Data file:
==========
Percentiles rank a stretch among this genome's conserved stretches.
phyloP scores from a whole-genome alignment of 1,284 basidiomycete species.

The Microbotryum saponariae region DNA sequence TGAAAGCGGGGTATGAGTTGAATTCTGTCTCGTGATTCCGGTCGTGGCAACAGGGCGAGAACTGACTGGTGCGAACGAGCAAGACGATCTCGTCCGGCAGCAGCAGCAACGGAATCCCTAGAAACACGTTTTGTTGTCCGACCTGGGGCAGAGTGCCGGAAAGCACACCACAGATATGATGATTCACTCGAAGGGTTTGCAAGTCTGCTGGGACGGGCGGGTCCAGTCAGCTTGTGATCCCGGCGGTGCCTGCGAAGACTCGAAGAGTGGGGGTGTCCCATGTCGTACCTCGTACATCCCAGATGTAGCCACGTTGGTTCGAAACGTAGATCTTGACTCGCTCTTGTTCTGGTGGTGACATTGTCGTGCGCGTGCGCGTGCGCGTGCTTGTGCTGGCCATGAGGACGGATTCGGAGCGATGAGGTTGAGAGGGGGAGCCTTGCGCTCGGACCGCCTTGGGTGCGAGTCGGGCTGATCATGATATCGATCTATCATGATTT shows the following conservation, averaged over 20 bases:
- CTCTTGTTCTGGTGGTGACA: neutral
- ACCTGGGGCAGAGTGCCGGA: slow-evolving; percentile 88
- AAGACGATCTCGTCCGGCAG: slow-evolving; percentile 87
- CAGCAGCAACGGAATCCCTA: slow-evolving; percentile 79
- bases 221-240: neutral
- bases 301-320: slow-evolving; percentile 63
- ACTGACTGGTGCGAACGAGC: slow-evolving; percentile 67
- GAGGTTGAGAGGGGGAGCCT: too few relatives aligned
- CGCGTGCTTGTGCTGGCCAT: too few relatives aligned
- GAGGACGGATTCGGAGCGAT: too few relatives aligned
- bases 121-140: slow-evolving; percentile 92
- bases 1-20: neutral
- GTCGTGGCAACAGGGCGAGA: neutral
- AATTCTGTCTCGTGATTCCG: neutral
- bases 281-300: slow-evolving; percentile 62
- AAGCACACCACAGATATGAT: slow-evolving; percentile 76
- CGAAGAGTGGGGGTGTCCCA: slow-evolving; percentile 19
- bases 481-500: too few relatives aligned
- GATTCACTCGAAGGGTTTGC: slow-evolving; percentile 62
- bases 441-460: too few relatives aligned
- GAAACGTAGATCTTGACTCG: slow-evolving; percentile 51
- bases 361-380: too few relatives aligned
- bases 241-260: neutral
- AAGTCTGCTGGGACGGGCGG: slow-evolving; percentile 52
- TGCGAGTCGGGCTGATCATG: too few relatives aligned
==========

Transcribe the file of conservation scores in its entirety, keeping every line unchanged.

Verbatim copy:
Percentiles rank a stretch among this genome's conserved stretches.
phyloP scores from a whole-genome alignment of 1,284 basidiomycete species.

The Microbotryum saponariae region DNA sequence TGAAAGCGGGGTATGAGTTGAATTCTGTCTCGTGATTCCGGTCGTGGCAACAGGGCGAGAACTGACTGGTGCGAACGAGCAAGACGATCTCGTCCGGCAGCAGCAGCAACGGAATCCCTAGAAACACGTTTTGTTGTCCGACCTGGGGCAGAGTGCCGGAAAGCACACCACAGATATGATGATTCACTCGAAGGGTTTGCAAGTCTGCTGGGACGGGCGGGTCCAGTCAGCTTGTGATCCCGGCGGTGCCTGCGAAGACTCGAAGAGTGGGGGTGTCCCATGTCGTACCTCGTACATCCCAGATGTAGCCACGTTGGTTCGAAACGTAGATCTTGACTCGCTCTTGTTCTGGTGGTGACATTGTCGTGCGCGTGCGCGTGCGCGTGCTTGTGCTGGCCATGAGGACGGATTCGGAGCGATGAGGTTGAGAGGGGGAGCCTTGCGCTCGGACCGCCTTGGGTGCGAGTCGGGCTGATCATGATATCGATCTATCATGATTT shows the following conservation, averaged over 20 bases:
- CTCTTGTTCTGGTGGTGACA: neutral
- ACCTGGGGCAGAGTGCCGGA: slow-evolving; percentile 88
- AAGACGATCTCGTCCGGCAG: slow-evolving; percentile 87
- CAGCAGCAACGGAATCCCTA: slow-evolving; percentile 79
- bases 221-240: neutral
- bases 301-320: slow-evolving; percentile 63
- ACTGACTGGTGCGAACGAGC: slow-evolving; percentile 67
- GAGGTTGAGAGGGGGAGCCT: too few relatives aligned
- CGCGTGCTTGTGCTGGCCAT: too few relatives aligned
- GAGGACGGATTCGGAGCGAT: too few relatives aligned
- bases 121-140: slow-evolving; percentile 92
- bases 1-20: neutral
- GTCGTGGCAACAGGGCGAGA: neutral
- AATTCTGTCTCGTGATTCCG: neutral
- bases 281-300: slow-evolving; percentile 62
- AAGCACACCACAGATATGAT: slow-evolving; percentile 76
- CGAAGAGTGGGGGTGTCCCA: slow-evolving; percentile 19
- bases 481-500: too few relatives aligned
- GATTCACTCGAAGGGTTTGC: slow-evolving; percentile 62
- bases 441-460: too few relatives aligned
- GAAACGTAGATCTTGACTCG: slow-evolving; percentile 51
- bases 361-380: too few relatives aligned
- bases 241-260: neutral
- AAGTCTGCTGGGACGGGCGG: slow-evolving; percentile 52
- TGCGAGTCGGGCTGATCATG: too few relatives aligned